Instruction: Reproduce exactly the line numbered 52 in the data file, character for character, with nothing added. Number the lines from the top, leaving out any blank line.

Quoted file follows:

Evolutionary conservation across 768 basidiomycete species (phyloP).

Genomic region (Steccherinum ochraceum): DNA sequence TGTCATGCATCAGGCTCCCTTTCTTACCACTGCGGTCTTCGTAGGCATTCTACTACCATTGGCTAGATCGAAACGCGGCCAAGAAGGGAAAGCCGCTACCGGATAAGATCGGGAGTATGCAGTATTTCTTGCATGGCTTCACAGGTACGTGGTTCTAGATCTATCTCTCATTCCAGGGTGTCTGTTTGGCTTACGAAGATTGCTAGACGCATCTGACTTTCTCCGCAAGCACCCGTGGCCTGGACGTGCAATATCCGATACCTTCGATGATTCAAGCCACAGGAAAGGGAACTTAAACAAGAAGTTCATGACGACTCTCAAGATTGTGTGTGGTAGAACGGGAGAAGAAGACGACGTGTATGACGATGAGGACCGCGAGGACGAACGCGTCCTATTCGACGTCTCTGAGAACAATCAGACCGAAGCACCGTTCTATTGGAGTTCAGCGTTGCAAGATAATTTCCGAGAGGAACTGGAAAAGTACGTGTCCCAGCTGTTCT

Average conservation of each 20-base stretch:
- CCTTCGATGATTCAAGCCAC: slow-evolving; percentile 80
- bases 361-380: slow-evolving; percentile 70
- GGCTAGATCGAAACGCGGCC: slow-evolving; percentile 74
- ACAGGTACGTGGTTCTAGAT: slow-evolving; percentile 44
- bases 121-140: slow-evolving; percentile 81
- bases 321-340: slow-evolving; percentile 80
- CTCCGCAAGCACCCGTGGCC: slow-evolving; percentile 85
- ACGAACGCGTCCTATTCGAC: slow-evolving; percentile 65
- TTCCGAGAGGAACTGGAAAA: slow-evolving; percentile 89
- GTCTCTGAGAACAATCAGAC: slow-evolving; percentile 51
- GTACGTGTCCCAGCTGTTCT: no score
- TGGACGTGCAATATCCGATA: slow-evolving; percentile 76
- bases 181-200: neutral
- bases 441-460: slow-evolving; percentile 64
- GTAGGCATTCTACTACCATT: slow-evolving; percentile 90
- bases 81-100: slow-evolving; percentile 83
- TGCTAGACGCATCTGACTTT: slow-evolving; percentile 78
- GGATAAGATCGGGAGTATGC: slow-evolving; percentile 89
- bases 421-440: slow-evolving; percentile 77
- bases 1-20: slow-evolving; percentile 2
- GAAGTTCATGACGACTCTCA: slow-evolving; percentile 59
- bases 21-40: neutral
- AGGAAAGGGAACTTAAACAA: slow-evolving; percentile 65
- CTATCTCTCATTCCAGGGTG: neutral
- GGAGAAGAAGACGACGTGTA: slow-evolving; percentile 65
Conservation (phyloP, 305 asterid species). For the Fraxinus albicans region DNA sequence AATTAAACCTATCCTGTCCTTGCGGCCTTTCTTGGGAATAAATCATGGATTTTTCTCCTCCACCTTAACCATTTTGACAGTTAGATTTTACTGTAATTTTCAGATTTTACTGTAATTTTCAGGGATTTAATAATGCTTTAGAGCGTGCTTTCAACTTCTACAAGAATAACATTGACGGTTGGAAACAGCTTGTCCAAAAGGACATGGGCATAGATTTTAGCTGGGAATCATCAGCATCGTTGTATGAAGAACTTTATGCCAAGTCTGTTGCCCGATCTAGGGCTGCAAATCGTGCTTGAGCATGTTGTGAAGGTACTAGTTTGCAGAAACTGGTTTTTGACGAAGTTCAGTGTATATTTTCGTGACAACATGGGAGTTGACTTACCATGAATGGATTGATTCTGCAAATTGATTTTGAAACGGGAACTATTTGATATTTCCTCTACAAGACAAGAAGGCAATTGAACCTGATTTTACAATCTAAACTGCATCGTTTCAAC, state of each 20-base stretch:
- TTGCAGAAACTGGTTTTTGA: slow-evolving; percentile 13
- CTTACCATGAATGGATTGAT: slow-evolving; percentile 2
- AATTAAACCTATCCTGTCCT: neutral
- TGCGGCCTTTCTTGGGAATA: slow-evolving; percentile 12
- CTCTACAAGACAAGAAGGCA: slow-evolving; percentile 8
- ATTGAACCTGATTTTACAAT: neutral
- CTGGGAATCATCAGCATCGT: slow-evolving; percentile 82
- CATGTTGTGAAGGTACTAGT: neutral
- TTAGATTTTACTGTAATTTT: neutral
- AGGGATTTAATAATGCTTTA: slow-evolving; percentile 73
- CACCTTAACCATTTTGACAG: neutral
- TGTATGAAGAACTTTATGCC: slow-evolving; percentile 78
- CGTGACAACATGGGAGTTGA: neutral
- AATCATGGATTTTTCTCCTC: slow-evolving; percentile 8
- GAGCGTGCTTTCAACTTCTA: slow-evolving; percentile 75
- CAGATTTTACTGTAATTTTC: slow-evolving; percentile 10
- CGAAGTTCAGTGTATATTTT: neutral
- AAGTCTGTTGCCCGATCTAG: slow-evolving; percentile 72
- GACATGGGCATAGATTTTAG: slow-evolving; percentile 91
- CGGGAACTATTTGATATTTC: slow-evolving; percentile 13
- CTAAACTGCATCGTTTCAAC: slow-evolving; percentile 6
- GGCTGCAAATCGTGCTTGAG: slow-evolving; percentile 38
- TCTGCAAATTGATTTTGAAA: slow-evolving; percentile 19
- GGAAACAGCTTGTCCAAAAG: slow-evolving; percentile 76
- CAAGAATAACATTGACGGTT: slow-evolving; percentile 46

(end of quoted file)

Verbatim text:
- TCTGCAAATTGATTTTGAAA: slow-evolving; percentile 19